What (and How) To Ask Your Parents About Their Estate Planning

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Discussion on estate planning for aging parents, including three fundamental documents every parent must have, why proper titling of assets is so important, benefits of having a trust and more.

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What (and How) To Ask Your Parents About Their Estate Planning

  1. 1. What (and How) To Ask Your Parents About Their Estate Planning June 19, 2014 Ronald F. Wayne, Esquire 1375 East Ninth Street, Suite 1700 Cleveland, Ohio 44114 P: 216-615-7349 rwayne@bdblaw.com www.bdblaw.com
  2. 2. Estate Planning Pyramid Focus on the Fundamentals Other Documents And Charitable Planning Health Care Documents Powers of Attorney Wills Proper Titling of Assets Trusts
  3. 3. Do You Have… These Three Critical Documents?  Financial Durable Power of Attorney  Health Care Documents  Last Will and Testament
  4. 4. Do You Have a… Financial Power of Attorney?  Prevents Probate Court Guardianship Problems  Little or no Flexibility for Estate Planning • All activity and filings generally public record Assets must be appraised and inventoried Nosy neighbors, business competitors No expenditures without Court approval  Court generally will not allow Medicaid Planning  Expensive, administratively difficult, slow
  5. 5. Do You Have a… Valid Power of Attorney?  Current or Springing  Limited or General  Compliant with 2012 Ohio Law  Specific Reference to “Hot Powers”  Signed, Dated and Notarized.  Should also be witnessed for recording purposes if necessary in other states.
  6. 6. Do You Have… Health Care Documents  Health Care Power of Attorney  Springing Document  Appoint someone to make decisions on your behalf  Living Will  Declare your intention not to be artificially sustained if no recovery is possible  Donor Registry  Make known your binding wishes regarding organ and tissue donations
  7. 7. Do You Have a Valid… Last Will and Testament?  Must have this document as a safety net but we want to using it by avoiding probate  Deals only with Probate Assets.  Those assets without “embedded instructions”  Does not control disposition of non- probate assets such as:
  8. 8. Probate Avoidance Devices  Joint and Survivorship  Transfer on Death  Payable on Death  Beneficiary Designations
  9. 9. Necessity of Last Will  A “clean up hitter”  Designate guardian for minor or disabled children  Appoint an executor  Insert a Will Contest Clause  Pour over remaining assets to a revocable Trust or outright distribution to estate beneficiaries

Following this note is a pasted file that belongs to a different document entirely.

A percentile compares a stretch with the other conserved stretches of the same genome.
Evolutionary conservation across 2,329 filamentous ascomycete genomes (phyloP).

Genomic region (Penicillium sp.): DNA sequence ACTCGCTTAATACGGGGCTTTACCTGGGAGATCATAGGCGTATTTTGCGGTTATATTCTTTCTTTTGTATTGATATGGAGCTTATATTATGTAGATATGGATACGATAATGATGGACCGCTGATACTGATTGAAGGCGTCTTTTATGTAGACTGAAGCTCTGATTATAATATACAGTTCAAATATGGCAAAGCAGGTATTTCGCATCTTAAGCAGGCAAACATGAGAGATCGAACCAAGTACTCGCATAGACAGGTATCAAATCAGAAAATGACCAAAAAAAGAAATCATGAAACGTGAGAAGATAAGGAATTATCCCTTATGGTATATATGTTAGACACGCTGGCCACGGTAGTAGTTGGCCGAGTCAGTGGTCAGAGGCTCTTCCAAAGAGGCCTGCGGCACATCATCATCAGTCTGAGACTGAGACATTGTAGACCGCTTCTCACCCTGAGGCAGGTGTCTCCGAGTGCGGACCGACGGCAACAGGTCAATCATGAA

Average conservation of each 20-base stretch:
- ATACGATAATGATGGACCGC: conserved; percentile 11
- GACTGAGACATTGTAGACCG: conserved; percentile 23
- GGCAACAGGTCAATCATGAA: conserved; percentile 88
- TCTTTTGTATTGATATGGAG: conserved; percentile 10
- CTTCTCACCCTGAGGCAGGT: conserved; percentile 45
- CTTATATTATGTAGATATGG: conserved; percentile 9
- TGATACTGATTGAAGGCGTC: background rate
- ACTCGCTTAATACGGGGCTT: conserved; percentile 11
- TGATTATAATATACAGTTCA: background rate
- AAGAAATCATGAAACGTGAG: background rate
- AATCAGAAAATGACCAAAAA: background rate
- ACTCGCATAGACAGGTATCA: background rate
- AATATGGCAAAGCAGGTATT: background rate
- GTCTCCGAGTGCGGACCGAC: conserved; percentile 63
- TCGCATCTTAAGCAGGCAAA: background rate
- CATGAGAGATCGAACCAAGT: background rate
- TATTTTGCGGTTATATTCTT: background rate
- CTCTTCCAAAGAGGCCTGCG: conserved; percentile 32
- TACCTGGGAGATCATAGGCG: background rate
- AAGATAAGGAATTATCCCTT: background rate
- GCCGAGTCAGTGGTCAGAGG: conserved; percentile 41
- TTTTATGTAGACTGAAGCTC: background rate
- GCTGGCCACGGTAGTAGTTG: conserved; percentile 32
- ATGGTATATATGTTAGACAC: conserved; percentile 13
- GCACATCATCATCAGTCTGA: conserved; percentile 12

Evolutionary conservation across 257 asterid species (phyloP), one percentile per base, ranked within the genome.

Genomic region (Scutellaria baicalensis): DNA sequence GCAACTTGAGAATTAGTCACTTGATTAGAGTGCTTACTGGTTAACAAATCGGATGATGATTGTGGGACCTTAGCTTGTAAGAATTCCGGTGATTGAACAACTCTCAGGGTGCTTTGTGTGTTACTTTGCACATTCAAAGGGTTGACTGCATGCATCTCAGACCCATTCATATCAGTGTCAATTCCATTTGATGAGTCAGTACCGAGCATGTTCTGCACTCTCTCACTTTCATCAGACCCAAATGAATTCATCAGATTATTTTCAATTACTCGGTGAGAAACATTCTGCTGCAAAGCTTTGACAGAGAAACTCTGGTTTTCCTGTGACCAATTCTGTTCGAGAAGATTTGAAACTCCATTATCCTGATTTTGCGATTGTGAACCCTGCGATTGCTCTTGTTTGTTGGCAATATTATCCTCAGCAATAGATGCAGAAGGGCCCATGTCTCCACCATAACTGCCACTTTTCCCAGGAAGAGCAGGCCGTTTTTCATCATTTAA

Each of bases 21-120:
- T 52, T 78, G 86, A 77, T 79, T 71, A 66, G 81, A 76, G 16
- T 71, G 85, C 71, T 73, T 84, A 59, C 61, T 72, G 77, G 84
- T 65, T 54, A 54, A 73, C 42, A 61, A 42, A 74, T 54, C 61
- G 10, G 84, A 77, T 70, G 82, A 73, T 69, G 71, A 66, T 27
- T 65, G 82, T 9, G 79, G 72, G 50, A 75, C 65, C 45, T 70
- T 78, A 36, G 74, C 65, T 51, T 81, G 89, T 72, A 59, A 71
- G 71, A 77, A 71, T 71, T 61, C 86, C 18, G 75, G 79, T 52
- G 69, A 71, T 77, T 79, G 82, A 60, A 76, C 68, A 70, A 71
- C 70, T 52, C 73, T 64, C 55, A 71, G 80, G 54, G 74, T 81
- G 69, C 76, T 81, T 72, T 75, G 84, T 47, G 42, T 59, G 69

10. 10. Have You Reviewed… How Your Assets Are Titled?  Takes precedence over dispositive provisions of Wills and Trusts  Simple  Extremely important  Must be reviewed periodically especially after death or divorce  Special Issues with ERISA Plans
  11. 11. Do You Need a Trust? Certainly if:  Estate is large enough to have Federal or State estate tax consequence  Beneficiaries with disabilities, addictions, bad marriages, debt, spending issues, creditors, physical or mental issues
  12. 12. Probably if:  Second Marriage  Blended Family Probably not if:  Estates are very small and none of above concerns are present Do You Need a Trust?
  13. 13. Caution: Second Marriages With Blended Family  Dangers of outright bequest to surviving spouse or joint and survivorship, transfer on death or designation of surviving spouse as sole beneficiary  Famous Last Words: “I promise to divide it equally between all of the kids”  Multiple spousal election rights regardless of what Will says  ERISA rights
  14. 14. Long Term Care Concerns  Long Term Care Insurance  Affordability?  Necessity?  Self Insurance
  15. 15. Long Term Care Concerns  Medicaid Planning = Self Impoverishment  Five year look back period  Gifting • Outright • In Trust  Post Institutionalization Possibilities  Remedying situation where there is no planning  Requires quality and specific Durable General Power of Attorney
  16. 16. Medicaid Criteria  Single individual  $1,500; prepaid burial contract, one modest automobile, HHG&F, limited insurance cash value  Married Persons • Personal residence of community spouse • One half of assets but not to exceed $117,000
  17. 17. How to ask:  “I’m doing my own estate planning and wonder if yours is done?”  “My friend’s parent had an incident and I don’t want that to happen to our family”  I went to a presentation and…  “I’d feel better knowing, in generalities, where assets are and who is your attorney, accountant, financial planner, long term care and life insurance agent  Where do you keep your documents and passwords?  What responsibilities might I have under your documents?
  18. 18. Conclusion  Better to ask than not ask  Live with the response  Assist with finding competent counsel  Stay outside of the process once commenced, unless invited back in  Urge review upon change in circumstance, life changing event, deaths of beneficiaries or fiduciaries and tax law changes
  19. 19. Thank You

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